The Blaugrana were certainly the team in form, and the win probably won't have come as that much of a surprise to many.
But the manner in which it was achieved and the final scoreline left a bad taste in Valencia supporters' mouths and left Neville having to face the music both from supporters and the media.
It was a seven-goal margin, but in truth it could've been 10 or 12, such was Barca's dominance from start to finish—a genuine men against boys exercise for the most part. BBC Sport's Andy West agreed with that sentiment:
Andy West @andywest01
This has been utterly horrible for Valencia. Never mind their fans' 'volatile' reputation: any fans of any club would be furious with this.2016-2-3 21:43:32
How Los Che manage to recover from such a bitter blow is anyone's guess. Neville had already noted in the wake of the Barca defeat that the following league match at Real Betis was a must-win game. He told reporters, per Sid Lowe of the Guardian: "Let's be clear: We must deliver."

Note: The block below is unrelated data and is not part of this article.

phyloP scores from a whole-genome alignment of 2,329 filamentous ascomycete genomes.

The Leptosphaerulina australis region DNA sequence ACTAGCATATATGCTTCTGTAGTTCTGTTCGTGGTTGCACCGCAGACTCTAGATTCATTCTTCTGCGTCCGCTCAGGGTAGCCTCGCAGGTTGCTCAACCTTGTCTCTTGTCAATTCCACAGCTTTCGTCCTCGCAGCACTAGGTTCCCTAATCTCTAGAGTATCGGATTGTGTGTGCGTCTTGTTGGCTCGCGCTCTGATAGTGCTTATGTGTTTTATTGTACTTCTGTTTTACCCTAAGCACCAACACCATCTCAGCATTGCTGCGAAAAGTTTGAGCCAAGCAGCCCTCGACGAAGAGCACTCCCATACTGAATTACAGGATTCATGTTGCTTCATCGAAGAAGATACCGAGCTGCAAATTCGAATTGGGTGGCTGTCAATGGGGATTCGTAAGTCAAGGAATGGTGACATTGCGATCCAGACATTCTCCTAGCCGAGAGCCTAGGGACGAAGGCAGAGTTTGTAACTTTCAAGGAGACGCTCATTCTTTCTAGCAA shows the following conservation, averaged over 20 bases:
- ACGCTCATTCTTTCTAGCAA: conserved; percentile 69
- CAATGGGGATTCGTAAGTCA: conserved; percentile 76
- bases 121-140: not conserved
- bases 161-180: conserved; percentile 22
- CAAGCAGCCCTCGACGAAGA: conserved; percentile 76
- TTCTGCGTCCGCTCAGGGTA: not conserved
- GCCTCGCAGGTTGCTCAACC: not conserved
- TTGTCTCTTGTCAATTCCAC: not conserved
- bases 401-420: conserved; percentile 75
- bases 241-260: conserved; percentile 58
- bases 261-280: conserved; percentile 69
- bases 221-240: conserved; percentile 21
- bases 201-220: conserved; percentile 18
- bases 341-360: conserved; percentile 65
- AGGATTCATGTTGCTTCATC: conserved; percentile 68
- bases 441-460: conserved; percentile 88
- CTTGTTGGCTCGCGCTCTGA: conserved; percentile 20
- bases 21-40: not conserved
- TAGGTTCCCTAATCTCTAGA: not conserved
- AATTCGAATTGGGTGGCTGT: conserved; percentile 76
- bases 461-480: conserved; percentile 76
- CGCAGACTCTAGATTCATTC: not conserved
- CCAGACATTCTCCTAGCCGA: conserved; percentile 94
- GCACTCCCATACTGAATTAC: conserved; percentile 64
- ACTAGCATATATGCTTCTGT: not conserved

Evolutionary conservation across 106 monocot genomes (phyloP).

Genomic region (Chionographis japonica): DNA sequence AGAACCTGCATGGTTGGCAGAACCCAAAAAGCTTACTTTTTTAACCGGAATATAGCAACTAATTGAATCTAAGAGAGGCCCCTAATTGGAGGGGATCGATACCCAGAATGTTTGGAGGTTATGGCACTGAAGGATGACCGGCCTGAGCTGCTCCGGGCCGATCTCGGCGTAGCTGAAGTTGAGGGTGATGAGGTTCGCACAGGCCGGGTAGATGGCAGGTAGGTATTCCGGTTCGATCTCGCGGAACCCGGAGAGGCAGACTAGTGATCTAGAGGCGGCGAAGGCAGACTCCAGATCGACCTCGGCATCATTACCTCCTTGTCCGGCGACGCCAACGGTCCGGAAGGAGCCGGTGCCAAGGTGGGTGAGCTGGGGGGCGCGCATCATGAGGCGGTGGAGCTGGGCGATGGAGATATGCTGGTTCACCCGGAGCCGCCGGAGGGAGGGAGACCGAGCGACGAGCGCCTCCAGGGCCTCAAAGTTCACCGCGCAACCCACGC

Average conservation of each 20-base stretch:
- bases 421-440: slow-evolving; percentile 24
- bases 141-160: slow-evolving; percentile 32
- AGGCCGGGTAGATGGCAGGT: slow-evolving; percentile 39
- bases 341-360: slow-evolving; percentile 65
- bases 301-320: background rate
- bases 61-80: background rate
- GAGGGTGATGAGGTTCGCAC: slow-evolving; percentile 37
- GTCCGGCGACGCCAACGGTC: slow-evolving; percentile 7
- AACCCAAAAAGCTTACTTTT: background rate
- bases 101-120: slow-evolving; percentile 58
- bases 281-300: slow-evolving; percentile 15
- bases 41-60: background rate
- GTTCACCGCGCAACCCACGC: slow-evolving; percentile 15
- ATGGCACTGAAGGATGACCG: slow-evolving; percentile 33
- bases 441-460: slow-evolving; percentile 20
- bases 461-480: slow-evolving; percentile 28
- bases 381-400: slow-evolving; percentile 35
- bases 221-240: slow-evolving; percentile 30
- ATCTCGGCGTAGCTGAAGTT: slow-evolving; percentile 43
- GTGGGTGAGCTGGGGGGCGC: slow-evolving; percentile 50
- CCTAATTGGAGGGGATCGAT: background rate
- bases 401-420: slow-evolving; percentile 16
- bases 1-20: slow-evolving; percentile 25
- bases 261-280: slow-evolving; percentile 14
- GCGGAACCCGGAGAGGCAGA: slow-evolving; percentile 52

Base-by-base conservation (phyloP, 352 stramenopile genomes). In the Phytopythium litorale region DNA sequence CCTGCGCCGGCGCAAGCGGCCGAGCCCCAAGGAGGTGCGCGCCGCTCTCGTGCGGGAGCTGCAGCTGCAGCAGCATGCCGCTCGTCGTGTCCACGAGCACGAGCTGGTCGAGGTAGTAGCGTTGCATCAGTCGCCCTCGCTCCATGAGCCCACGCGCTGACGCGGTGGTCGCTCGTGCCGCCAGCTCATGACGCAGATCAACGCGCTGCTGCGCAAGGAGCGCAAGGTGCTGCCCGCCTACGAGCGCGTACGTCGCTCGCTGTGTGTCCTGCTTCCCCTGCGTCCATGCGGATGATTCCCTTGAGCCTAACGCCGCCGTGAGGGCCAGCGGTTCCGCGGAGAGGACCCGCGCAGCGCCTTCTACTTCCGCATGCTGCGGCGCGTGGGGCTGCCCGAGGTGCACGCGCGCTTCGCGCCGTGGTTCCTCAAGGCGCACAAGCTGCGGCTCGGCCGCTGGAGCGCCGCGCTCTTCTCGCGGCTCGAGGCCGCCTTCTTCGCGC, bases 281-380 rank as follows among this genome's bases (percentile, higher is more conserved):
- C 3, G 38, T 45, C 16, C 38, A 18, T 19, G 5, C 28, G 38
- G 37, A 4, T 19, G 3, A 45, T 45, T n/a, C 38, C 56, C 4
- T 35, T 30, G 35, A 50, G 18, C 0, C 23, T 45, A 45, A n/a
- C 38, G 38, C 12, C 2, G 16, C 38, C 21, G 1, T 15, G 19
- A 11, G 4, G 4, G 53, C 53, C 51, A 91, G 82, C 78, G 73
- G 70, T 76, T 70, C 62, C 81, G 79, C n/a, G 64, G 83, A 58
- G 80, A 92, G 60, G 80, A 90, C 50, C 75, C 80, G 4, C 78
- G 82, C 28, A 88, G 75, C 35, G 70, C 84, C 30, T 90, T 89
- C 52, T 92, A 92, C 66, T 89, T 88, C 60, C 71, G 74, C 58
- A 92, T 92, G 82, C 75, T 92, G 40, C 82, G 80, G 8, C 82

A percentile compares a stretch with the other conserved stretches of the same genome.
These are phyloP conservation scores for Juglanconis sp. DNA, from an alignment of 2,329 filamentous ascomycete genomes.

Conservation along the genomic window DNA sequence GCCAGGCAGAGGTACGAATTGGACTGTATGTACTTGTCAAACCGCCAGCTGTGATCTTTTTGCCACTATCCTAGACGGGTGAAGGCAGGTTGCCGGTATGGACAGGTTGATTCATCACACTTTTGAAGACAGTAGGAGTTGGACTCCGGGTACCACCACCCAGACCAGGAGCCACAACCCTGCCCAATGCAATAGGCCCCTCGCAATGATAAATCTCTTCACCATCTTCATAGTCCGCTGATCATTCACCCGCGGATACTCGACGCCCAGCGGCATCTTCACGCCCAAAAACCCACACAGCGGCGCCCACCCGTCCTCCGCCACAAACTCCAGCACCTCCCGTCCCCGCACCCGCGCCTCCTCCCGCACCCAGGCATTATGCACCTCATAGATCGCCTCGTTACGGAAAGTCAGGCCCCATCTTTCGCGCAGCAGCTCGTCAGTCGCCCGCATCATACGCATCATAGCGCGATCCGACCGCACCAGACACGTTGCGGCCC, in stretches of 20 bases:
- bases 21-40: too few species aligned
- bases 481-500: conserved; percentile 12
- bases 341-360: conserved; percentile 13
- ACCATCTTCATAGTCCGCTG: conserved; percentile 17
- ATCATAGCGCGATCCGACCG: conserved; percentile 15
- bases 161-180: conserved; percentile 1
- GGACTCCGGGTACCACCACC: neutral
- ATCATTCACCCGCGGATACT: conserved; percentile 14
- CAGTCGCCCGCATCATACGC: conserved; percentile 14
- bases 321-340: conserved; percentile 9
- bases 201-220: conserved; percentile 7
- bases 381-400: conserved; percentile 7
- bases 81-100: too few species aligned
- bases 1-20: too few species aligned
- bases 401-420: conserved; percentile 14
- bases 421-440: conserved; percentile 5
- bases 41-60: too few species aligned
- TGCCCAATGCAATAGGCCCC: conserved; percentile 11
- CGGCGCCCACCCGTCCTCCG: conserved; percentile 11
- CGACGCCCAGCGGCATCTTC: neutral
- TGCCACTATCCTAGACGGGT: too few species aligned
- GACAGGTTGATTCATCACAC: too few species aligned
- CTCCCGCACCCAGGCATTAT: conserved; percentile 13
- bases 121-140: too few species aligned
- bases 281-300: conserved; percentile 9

Deliver they did not, ramping up the pressure on a manager who can still only point to four Copa del Rey wins as his successes during his time in the hot seat.
In the wake of that defeat, Alvaro Negredo noted post-match, per Joe Wright of Goal.com:
The team are hurting; it is a very difficult situation for everyone. It's sad, but it's the reality. The coach makes his choices and they have to be respected. He also wants us to get out of this situation.
We have had good games that we haven't won, and others that have been disappointing – such as the one against Barcelona.
Pride is the best that Valencia can play for in this second leg—pride that the locals as well as the management team will demand.
They'll certainly be looking for a reaction to their appalling last home league loss—their first since 2014—to Sporting Gijon.
Whether they'll get it will depend very much on how Luis Enrique sets his stall out on the night.
Per Eduard Gangoso of Barcelona's official site, Barca's manager noted the strangeness of the tie, telling assembled media: